Elias Boudinot (ca. 1804–1839) was born in the Cherokee Nation, near present-day Chatsworth, Georgia. His given name was Gallegina Watie, or the Buck. He began his formal education at a Moravian school in Spring Place, Georgia, then in 1817 was invited to attend the American Board of Commissioners for Foreign Missions School in Cornwall, Connecticut. On his journey there, Gallegina was introduced to Elias Boudinot, president of the American Bible Society, and adopted his name. By 1828 Boudinot had returned to Georgia, and in that year became the founding editor of the bilingual newspaper the Cherokee Phoenix, a position he held until 1832. He also published Cherokee translations of some two dozen religious texts, including Cherokee Hymns, Compiled from Several Authors and Revised, the first book printed using the Cherokee syllabary invented by Sequoyah. Boudinot supported the voluntary removal of the Cherokees to lands west of the Mississippi, a controversial position at odds with the majority of the tribe. After moving west in 1839, he was killed by fellow Cherokees opposed to his views on removal and other tribal matters. (Inducted in 2003)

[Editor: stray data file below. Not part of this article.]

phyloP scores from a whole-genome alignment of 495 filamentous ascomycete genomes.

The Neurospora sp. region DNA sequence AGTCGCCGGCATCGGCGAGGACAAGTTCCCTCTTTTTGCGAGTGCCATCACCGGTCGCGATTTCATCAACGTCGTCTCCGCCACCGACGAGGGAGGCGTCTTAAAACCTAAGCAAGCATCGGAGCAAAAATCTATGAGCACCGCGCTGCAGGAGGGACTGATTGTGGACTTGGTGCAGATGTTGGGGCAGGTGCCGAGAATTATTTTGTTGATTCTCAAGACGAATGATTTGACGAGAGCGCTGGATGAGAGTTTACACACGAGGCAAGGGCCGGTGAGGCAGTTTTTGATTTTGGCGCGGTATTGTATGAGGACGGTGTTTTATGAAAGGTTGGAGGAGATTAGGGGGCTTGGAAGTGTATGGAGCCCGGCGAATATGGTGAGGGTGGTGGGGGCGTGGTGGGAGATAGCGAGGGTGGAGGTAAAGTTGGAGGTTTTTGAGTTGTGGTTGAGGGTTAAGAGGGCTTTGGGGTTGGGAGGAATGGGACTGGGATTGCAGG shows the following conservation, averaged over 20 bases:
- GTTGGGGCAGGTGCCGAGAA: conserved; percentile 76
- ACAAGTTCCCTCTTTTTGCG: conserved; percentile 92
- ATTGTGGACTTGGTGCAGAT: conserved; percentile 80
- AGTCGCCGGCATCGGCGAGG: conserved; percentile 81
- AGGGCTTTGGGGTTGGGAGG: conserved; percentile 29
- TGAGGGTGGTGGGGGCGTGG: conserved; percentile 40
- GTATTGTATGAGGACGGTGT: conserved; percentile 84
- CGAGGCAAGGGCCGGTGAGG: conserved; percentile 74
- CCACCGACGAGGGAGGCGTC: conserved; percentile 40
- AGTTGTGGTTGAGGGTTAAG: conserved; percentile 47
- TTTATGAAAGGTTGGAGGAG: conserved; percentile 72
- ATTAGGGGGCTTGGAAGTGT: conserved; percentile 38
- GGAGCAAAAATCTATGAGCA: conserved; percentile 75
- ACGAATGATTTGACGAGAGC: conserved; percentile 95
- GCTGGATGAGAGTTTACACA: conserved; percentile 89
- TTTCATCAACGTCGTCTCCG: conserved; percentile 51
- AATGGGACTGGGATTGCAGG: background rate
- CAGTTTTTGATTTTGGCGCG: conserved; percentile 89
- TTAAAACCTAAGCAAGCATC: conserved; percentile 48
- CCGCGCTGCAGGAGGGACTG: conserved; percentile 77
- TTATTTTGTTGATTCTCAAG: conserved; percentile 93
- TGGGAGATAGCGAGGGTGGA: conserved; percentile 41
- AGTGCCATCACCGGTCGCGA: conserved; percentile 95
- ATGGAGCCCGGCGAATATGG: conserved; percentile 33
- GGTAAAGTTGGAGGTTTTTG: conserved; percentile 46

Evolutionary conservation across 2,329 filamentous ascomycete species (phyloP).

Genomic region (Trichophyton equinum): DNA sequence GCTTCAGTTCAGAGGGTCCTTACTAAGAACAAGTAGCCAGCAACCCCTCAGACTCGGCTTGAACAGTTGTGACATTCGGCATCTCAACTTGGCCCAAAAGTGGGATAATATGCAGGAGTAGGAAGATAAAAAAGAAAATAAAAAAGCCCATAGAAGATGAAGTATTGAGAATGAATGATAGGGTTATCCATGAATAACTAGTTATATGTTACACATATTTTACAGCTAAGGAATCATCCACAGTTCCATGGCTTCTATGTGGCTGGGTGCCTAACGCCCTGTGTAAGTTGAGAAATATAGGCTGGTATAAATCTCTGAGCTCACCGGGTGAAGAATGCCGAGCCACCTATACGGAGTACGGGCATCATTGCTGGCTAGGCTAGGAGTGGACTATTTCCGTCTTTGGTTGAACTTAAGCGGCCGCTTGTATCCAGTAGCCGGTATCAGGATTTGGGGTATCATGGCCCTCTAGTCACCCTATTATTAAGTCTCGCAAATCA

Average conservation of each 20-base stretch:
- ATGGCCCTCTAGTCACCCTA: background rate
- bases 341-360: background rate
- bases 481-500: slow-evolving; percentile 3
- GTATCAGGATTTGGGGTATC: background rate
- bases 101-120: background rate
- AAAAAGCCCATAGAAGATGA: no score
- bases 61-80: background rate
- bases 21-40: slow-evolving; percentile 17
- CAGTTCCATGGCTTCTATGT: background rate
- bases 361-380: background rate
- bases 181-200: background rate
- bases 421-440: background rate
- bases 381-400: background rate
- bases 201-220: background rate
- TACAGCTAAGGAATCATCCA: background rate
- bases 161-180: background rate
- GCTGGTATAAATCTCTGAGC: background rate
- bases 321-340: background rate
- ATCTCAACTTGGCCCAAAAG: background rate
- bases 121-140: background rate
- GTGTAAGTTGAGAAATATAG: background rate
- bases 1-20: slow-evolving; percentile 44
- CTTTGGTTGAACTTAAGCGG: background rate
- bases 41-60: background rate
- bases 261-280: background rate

Georgia Review Archive for Elias Boudinot
From An Address to the Whites. Delivered in the First Presbyterian Church [of Philadelphia] on the 26th of May, 1826.